Go to the Globe and Mail homepage

Jump to main navigationJump to main content

Re-enactor Les Szabo, of Orangeville, Ont., a gunsmith, at the War of 1812 Bicentennial Symposium at the University of Guelph. (iPhone Hipstamatic image) (Peter Power/Peter Power/The Globe and Mail)
Re-enactor Les Szabo, of Orangeville, Ont., a gunsmith, at the War of 1812 Bicentennial Symposium at the University of Guelph. (iPhone Hipstamatic image) (Peter Power/Peter Power/The Globe and Mail)

The myth of 1812: How Canadians see the war we want to see Add to ...

Seeking to buff up our sense of tradition, the Harper government has deliberately turned back time by making our navy Royal and adorning our embassies with portraits of Her Majesty. In that light, the 1812 commemorations have the power to strengthen at least one model of what it means to be Canadian by reawakening the glories of the past.

But whose past?

“Had the war ended differently, had the American invasion not been repelled, Canada as we know it would not exist.” It's hard to contradict the defiant syllogism of Heritage Minister James Moore as he announced his government's commemoration plans at Fort George, a reconstruction of the British army headquarters along the contentious Niagara River that the Americans captured in 1813.

The simplest way to make the war meaningful is to describe it as a triumph of national character where Canadians fought off the Americans – and gained a great victory, you might as well add if you're playing to the crowd.

The reality is murkier. Canadians weren't yet Canadians. The term was still applied mostly to francophones, and when Upper Canada was created in 1791 – a mere eight years after the U.S. War of Independence ended – it was designed more as a bulwark against the American expansionists than a statement of New World identity.

When the war began, the typical Upper Canadian was a newly arrived American lured by cheap land and low taxes more than by an anachronistic desire to be our valiant forebears. So the war against the Yanks was fought largely by British regular army and native allies from both sides of the porous border – though the boast that local militias led the way against the invaders was being made almost from the beginning. Much debunked, it still thrives for obvious reasons: pride and politics.

The political differences that provoked the fighting were potent and undeniable. The British had been blocking U.S. shipping from reaching French ports during the Napoleonic Wars and essentially kidnapped American sailors to feed the insatiable manpower needs of their ships. The Americans, for their part, were threatening to drive the British out of North America and claim territory they believed was rightfully theirs. Britain's alliances with native tribes that resisted American land grabs raised tensions even higher.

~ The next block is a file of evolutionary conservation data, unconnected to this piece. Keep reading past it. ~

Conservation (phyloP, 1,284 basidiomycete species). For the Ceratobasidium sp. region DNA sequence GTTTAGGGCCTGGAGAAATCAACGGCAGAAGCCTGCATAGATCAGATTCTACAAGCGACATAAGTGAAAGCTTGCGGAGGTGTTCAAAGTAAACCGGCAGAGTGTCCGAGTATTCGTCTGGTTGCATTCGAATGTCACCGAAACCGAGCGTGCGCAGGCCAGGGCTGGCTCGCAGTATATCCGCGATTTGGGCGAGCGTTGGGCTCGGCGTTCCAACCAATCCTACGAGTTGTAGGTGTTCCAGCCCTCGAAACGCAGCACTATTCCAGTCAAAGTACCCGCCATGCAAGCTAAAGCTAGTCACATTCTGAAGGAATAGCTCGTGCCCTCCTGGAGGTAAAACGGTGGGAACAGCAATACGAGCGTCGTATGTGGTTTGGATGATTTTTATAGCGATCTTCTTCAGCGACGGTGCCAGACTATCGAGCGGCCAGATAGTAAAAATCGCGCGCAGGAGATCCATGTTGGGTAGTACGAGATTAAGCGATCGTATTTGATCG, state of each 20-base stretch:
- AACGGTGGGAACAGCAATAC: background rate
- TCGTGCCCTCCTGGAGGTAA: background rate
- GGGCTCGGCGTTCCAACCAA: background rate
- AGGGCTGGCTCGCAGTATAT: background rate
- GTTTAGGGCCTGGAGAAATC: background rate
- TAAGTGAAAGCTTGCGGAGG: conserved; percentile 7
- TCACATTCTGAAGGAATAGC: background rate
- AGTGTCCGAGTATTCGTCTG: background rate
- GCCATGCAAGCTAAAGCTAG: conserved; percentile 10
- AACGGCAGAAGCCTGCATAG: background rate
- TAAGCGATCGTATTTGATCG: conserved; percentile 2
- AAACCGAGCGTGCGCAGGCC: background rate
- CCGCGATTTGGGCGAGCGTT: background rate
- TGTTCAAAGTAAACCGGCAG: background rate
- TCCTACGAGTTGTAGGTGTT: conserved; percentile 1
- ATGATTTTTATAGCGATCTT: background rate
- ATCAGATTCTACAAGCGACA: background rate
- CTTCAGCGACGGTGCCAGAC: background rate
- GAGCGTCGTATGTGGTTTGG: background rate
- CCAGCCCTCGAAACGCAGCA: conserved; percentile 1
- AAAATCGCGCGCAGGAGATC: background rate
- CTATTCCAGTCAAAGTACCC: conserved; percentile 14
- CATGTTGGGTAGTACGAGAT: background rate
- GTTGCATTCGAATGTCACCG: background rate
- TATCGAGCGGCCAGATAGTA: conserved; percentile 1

And yet, when the enemies went to war, it was all too clear that the two sides had much in common. When British officer John Le Couteur is sent to parley with the Americans in 1813, he is compelled to observe a disturbing and lingering truth: “How uncomfortably like a civil war it seemed when we were in good-humoured friendly converse.” For a young lieutenant mingling with the supposed enemy on the Niagara frontier, shooting game birds in quieter moments was “much pleasanter sport ... than shooting one's own kindred.”

“The idea of the border was an artificial creation,” Major Grodzinski says. “There was considerable shared contact and trade, and civilians got upset when the borders were closed. So you get these situations where the military leaders insist that war has to stop everything, and people on the American side are saying, ‘Wait a second, I have dinner every Sunday with my friend up in Prescott.'”

Alan Taylor, author of The Civil War of 1812, points out the example of David Parish, a wealthy merchant and land speculator in Ogdensburg, N.Y. (across the St. Lawrence from Prescott), who helped to finance the U.S. war effort in exchange for a promise that his territory would be left in mercantile peace. To an entrepreneurial American and his Upper Canadian associates, business was more important than war's bombastic claims to greatness.

The peace treaty that finally settled the dispute in 1814 was negotiated in Belgium between the British and Americans, without a Canadian representative. And since it effectively restored the status quo, the war ended as it began – a stalemate, at least in territorial terms. A few weeks later, before peace was ratified, the Americans defeated the British at New Orleans, allowing them to feel victorious in their best, it-ain't-over-till-it's-over mentality.

Which was just as well. The would-be North American superpower had fought on the cheap, flaunting a low-tax mentality at odds with military adventurism, and was almost broke. Had the British cared more about Canada, they could have driven a much harder bargain.

Report Typo/Error
Single page

Follow us on Twitter: @globeandmail

Next story




Most popular videos »

More from The Globe and Mail

Most popular